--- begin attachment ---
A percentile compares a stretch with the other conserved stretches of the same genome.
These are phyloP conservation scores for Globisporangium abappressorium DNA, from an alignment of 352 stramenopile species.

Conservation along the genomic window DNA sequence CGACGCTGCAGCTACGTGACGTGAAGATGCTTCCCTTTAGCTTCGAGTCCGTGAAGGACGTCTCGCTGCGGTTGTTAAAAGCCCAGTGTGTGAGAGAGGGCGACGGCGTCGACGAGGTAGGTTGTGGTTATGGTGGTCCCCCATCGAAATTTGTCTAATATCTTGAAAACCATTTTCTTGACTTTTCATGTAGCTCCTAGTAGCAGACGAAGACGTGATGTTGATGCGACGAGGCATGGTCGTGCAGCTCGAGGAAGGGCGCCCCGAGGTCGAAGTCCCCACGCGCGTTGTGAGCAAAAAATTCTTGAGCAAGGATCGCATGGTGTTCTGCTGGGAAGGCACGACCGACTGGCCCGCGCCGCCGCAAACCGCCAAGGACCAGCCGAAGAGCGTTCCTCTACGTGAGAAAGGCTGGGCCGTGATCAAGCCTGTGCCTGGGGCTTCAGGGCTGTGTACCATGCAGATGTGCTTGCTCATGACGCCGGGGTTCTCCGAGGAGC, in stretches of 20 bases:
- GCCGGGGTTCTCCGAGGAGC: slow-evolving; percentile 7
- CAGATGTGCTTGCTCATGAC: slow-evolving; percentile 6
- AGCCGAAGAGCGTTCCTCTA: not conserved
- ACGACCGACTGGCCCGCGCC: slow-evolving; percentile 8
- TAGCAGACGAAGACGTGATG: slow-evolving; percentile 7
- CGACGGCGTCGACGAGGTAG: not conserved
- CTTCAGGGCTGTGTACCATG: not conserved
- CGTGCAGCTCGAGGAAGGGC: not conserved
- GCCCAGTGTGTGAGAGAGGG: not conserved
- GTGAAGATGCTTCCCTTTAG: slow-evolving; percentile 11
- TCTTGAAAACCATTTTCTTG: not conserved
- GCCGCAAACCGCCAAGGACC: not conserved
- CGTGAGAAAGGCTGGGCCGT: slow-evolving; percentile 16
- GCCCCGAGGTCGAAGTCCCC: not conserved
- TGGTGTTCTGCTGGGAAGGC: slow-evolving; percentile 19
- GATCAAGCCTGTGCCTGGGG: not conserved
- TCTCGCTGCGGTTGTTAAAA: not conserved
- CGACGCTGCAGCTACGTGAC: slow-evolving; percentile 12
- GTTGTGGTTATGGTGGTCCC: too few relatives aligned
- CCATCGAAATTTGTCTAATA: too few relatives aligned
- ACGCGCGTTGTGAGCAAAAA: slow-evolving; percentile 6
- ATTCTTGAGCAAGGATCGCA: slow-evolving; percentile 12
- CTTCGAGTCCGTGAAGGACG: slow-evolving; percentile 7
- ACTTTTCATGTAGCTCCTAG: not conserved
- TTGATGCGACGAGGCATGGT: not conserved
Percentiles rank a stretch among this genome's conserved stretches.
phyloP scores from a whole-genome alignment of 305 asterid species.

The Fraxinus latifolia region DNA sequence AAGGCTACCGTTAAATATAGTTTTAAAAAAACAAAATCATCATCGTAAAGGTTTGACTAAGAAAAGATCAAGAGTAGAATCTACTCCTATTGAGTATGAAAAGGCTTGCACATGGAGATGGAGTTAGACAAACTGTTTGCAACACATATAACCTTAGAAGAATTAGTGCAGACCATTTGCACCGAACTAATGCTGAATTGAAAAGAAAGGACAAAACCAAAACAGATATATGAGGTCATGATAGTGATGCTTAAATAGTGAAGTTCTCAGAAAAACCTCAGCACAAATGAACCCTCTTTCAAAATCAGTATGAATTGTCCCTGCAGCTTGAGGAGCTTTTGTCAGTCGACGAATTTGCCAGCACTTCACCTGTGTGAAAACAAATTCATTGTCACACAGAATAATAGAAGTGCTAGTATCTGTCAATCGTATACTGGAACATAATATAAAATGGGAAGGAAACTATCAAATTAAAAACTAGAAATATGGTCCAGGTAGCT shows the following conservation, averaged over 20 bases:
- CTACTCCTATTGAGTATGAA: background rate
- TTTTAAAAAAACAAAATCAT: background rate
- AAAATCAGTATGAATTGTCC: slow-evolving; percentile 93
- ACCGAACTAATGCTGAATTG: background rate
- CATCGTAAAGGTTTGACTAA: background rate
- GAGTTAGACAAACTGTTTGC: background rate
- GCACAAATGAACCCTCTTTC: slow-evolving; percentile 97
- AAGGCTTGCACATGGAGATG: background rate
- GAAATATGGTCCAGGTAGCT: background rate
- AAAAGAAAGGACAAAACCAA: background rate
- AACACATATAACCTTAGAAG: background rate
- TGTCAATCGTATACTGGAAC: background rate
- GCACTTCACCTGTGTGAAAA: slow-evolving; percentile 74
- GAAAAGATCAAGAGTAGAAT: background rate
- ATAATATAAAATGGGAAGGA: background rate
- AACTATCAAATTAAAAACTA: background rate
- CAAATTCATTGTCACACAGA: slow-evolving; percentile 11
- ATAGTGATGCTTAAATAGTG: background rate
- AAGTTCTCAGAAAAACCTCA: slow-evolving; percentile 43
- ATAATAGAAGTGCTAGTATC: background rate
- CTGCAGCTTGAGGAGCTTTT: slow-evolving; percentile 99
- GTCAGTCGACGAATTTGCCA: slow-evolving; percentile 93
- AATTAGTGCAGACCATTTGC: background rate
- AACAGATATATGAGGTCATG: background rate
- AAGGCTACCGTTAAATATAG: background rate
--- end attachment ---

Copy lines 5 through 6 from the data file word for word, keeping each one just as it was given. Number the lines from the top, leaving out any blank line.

- CAGATGTGCTTGCTCATGAC: slow-evolving; percentile 6
- AGCCGAAGAGCGTTCCTCTA: not conserved